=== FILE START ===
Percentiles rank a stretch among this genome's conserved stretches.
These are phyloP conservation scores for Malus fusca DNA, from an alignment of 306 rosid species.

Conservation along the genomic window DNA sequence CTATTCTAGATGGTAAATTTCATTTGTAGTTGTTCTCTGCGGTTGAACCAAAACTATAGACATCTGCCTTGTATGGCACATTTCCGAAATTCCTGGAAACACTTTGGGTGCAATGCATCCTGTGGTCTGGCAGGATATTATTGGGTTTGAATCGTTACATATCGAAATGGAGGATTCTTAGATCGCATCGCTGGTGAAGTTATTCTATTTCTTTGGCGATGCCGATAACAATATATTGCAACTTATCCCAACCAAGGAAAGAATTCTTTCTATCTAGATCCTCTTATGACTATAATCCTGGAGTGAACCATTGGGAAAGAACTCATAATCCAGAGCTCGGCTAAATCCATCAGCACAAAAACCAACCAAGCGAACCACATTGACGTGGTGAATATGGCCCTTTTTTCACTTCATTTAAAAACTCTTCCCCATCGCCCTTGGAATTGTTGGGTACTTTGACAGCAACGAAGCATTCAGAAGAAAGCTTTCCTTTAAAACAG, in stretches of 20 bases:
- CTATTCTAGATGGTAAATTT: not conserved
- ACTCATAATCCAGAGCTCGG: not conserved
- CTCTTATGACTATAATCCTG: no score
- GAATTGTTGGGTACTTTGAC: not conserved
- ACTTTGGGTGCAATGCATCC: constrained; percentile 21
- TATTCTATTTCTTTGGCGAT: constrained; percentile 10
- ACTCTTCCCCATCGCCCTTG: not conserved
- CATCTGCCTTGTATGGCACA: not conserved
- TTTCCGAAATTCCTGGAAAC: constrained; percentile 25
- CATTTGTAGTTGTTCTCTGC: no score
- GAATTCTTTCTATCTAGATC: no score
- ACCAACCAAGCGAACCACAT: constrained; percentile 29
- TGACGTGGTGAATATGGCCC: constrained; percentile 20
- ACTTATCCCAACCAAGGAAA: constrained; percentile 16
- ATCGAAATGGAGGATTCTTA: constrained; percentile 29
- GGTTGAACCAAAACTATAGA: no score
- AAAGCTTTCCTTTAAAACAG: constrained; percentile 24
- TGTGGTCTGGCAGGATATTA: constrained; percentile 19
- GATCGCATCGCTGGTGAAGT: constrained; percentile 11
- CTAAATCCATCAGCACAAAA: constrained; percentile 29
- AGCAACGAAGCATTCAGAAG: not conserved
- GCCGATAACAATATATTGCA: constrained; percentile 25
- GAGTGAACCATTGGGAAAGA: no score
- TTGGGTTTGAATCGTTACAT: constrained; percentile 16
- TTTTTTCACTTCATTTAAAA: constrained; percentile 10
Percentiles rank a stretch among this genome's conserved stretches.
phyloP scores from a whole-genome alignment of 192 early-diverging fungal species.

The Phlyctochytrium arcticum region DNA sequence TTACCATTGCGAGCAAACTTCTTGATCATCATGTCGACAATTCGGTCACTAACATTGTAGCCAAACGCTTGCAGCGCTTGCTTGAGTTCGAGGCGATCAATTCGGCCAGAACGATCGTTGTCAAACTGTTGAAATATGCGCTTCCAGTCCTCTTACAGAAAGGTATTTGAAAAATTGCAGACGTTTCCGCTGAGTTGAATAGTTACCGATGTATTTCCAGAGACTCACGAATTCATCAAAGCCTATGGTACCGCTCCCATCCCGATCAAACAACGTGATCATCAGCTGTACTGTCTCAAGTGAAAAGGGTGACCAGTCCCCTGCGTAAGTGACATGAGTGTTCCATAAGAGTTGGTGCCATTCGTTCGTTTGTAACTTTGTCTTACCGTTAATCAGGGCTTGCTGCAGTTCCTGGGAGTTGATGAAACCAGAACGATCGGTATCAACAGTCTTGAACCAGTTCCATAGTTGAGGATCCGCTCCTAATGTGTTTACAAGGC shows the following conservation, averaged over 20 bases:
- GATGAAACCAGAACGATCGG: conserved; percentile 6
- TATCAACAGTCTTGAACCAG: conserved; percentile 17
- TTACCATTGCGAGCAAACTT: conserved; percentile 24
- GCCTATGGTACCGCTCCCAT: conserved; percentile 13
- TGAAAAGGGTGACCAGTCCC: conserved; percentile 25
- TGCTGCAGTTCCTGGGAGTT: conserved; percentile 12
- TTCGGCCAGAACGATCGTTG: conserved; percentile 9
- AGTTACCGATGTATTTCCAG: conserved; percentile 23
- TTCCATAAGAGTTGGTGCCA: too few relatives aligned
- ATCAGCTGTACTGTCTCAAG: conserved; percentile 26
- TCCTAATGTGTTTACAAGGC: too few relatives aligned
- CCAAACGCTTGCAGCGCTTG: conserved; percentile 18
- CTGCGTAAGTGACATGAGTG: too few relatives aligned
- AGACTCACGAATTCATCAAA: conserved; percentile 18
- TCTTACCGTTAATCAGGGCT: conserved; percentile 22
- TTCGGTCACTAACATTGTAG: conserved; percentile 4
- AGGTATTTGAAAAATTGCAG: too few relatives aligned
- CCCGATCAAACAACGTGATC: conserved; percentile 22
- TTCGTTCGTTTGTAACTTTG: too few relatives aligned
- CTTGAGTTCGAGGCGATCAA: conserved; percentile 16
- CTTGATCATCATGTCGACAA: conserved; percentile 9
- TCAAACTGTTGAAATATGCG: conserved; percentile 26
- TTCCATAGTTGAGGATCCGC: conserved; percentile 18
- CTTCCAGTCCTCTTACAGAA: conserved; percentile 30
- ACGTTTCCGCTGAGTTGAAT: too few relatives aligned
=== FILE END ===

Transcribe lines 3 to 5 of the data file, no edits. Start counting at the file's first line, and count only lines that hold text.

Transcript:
Conservation along the genomic window DNA sequence CTATTCTAGATGGTAAATTTCATTTGTAGTTGTTCTCTGCGGTTGAACCAAAACTATAGACATCTGCCTTGTATGGCACATTTCCGAAATTCCTGGAAACACTTTGGGTGCAATGCATCCTGTGGTCTGGCAGGATATTATTGGGTTTGAATCGTTACATATCGAAATGGAGGATTCTTAGATCGCATCGCTGGTGAAGTTATTCTATTTCTTTGGCGATGCCGATAACAATATATTGCAACTTATCCCAACCAAGGAAAGAATTCTTTCTATCTAGATCCTCTTATGACTATAATCCTGGAGTGAACCATTGGGAAAGAACTCATAATCCAGAGCTCGGCTAAATCCATCAGCACAAAAACCAACCAAGCGAACCACATTGACGTGGTGAATATGGCCCTTTTTTCACTTCATTTAAAAACTCTTCCCCATCGCCCTTGGAATTGTTGGGTACTTTGACAGCAACGAAGCATTCAGAAGAAAGCTTTCCTTTAAAACAG, in stretches of 20 bases:
- CTATTCTAGATGGTAAATTT: not conserved
- ACTCATAATCCAGAGCTCGG: not conserved